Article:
GONZALES — The City Council backed a plan Monday to hire a Shreveport company to handle medical billing for the city ambulance service in hopes of finding a better reimbursement return from insurers.
The unanimous vote came as the five-member council faced a room full of firefighters, friends and family wearing red and heard testimonials about the city’s efficient service.
With the vote, the city will hire Aeromedical Collection Services Inc. under a one-year contract with a 90-day out clause and give the company a 9 percent cut on all it collects, fire officials said.
Mickey Hopkins, city Fire Department EMS chief, told the council the department has $300,000 in bills outstanding annually.
But some administration officials and many people in the audience expressed concerns that a majority faction of the council was looking at privatizing the city service, which is free to city residents.
Fire Chief Tracey Normand said the city provides the ambulance service and bills residents’ insurance companies for the cost. The city then writes off the portion of the residents’ cost that the insurer does not pay, he said.
In a recent letter to the online publication The Creole, Police Chief Sherman Jackson alleged that Councilmen Timothy Vessel, Terance Irvin and Gary Lacombe were trying to replace the public service with a private company.
In interviews outside the meeting Monday, Mayor Barney Arceneaux and Normand said Vessel asked whether private ambulance service was ever considered during in a recent administration public safety meeting where medical billing was being discussed.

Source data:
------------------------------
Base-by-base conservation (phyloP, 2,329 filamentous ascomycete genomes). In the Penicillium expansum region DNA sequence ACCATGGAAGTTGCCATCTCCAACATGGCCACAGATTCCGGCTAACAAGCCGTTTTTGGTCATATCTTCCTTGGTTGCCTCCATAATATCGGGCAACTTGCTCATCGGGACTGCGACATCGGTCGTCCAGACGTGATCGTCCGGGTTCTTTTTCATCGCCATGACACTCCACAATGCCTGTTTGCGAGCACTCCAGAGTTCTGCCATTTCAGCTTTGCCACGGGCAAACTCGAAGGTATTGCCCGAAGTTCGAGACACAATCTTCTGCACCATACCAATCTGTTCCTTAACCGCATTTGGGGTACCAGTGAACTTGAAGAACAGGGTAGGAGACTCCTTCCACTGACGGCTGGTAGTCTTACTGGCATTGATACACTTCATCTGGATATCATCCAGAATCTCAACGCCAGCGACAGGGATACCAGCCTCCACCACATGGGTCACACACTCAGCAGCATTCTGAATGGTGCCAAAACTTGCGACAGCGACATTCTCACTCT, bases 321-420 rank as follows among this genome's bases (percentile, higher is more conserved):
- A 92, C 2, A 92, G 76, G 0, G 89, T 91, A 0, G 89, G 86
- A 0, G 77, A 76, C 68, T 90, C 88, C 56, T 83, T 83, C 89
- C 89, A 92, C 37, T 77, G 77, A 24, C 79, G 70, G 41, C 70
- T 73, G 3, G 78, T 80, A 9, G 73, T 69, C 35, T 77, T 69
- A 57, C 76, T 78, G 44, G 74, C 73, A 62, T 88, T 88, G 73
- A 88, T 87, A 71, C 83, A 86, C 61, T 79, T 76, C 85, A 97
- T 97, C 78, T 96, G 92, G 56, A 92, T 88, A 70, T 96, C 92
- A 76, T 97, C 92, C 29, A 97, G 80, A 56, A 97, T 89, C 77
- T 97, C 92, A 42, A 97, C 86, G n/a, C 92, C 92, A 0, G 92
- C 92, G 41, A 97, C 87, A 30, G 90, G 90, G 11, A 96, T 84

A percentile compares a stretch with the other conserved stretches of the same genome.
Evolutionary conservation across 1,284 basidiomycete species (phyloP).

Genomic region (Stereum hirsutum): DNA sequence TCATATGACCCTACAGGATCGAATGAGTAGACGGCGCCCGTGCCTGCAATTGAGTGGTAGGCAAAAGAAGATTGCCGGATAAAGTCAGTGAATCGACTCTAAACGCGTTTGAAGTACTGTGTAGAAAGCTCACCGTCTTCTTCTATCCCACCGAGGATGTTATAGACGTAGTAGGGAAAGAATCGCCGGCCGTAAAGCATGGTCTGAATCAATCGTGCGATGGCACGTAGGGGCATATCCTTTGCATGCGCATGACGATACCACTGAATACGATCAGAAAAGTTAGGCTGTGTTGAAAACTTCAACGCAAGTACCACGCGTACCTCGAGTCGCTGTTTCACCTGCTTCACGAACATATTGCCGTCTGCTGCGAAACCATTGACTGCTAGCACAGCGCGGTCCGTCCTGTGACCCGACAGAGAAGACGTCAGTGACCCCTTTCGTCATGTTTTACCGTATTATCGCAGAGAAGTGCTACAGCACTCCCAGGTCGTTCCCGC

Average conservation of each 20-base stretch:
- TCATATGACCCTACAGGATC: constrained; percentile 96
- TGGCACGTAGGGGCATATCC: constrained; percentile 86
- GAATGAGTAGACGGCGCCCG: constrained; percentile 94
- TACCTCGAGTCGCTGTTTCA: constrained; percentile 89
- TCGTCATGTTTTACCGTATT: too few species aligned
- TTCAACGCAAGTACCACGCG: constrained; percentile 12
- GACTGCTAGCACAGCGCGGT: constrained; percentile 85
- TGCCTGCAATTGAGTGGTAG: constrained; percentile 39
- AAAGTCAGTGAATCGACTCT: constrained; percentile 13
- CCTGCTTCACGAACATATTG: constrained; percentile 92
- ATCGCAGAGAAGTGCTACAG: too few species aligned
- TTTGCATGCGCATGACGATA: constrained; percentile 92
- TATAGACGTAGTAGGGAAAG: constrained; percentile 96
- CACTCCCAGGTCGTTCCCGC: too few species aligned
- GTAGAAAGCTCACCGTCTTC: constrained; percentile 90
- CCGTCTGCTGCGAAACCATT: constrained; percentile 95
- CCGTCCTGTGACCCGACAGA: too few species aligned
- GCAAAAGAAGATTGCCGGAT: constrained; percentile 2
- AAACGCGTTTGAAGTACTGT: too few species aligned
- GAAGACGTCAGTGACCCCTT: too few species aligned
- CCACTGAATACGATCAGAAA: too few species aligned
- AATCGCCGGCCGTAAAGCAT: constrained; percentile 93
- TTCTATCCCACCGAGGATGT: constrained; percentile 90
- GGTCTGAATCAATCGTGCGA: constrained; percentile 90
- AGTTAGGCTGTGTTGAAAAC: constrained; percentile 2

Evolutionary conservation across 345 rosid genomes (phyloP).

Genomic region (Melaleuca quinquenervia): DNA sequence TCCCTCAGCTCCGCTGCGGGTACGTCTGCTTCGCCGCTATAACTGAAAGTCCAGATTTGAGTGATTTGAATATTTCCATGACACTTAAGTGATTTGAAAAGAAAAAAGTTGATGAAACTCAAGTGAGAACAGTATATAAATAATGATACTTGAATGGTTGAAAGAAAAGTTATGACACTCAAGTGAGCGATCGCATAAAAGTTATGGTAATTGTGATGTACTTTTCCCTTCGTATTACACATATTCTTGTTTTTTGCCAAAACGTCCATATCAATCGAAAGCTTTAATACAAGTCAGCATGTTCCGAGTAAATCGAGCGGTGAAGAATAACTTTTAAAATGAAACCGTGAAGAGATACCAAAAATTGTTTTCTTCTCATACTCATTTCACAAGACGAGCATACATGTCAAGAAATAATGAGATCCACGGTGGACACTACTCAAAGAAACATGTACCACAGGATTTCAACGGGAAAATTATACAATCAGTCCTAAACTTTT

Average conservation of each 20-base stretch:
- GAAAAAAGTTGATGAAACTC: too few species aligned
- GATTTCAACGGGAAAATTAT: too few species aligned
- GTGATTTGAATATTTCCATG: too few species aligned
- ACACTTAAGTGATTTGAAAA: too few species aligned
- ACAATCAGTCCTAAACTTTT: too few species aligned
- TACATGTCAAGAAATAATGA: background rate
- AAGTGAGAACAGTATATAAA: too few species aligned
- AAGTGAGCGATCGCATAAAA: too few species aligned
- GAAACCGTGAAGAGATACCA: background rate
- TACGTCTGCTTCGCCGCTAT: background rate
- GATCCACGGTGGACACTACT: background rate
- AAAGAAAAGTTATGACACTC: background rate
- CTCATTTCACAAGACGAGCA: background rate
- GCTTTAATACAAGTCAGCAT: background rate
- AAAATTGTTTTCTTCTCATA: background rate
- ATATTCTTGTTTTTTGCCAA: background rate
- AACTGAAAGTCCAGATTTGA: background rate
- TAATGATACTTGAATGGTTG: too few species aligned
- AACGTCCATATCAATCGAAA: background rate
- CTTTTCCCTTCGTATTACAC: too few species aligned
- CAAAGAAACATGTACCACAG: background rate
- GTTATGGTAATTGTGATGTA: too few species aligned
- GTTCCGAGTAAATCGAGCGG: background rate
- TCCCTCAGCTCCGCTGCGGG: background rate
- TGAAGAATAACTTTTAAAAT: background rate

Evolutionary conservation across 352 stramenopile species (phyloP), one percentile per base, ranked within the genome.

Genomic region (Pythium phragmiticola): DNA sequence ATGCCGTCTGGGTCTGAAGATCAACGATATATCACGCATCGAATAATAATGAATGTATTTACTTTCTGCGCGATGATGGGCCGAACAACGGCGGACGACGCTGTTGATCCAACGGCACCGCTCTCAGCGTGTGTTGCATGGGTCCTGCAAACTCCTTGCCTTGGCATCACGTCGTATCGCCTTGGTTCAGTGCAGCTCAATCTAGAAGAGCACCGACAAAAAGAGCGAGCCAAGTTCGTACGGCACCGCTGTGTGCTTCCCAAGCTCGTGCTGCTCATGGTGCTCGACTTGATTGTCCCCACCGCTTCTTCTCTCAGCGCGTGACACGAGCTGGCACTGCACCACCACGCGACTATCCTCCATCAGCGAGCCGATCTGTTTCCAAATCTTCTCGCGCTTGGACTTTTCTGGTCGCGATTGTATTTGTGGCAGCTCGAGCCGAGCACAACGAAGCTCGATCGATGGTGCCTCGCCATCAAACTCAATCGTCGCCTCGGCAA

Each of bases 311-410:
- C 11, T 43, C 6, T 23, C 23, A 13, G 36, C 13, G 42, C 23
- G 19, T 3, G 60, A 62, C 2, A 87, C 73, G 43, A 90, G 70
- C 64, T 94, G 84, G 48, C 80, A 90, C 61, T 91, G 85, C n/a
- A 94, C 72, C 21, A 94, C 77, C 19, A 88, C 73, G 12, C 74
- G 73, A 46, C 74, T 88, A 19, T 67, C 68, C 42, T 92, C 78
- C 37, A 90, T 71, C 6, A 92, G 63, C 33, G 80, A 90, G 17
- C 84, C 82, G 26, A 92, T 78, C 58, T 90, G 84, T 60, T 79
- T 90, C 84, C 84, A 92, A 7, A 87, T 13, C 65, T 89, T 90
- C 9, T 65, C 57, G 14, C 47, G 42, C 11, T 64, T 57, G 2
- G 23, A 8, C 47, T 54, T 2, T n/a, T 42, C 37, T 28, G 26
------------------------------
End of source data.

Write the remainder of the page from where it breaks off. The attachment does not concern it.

Vessel, Irvin and Lacombe did not raise the issue Monday. Vessel commended the firefighters for helping him when he had heart attack in April.
Lacombe said after the meeting that fears about privatizing the service are a misunderstanding. He said the councilmen have been asking questions to benchmark the city services.
Lacombe said he visited Acadian Ambulance Service’s facility in Gonzales as part of that process.
When asked, Lacombe said he could see how some might misinterpret such a visit “minus context.”
“But I thought it was pretty clear with the folks that we were chatting with that we are just asking questions,” he said.
Normand said in his interview that there were talks about finding a yard stick for the city services and questions about whether the department had ever discussed if private companies could meet that level of service.
“The problem is that they can’t,” Normand said.
The city, which has two active ambulances and one reserve, provides a 4.5-minute response time, free emergency alert boxes for special needs residents and an in-house medical director, he said.
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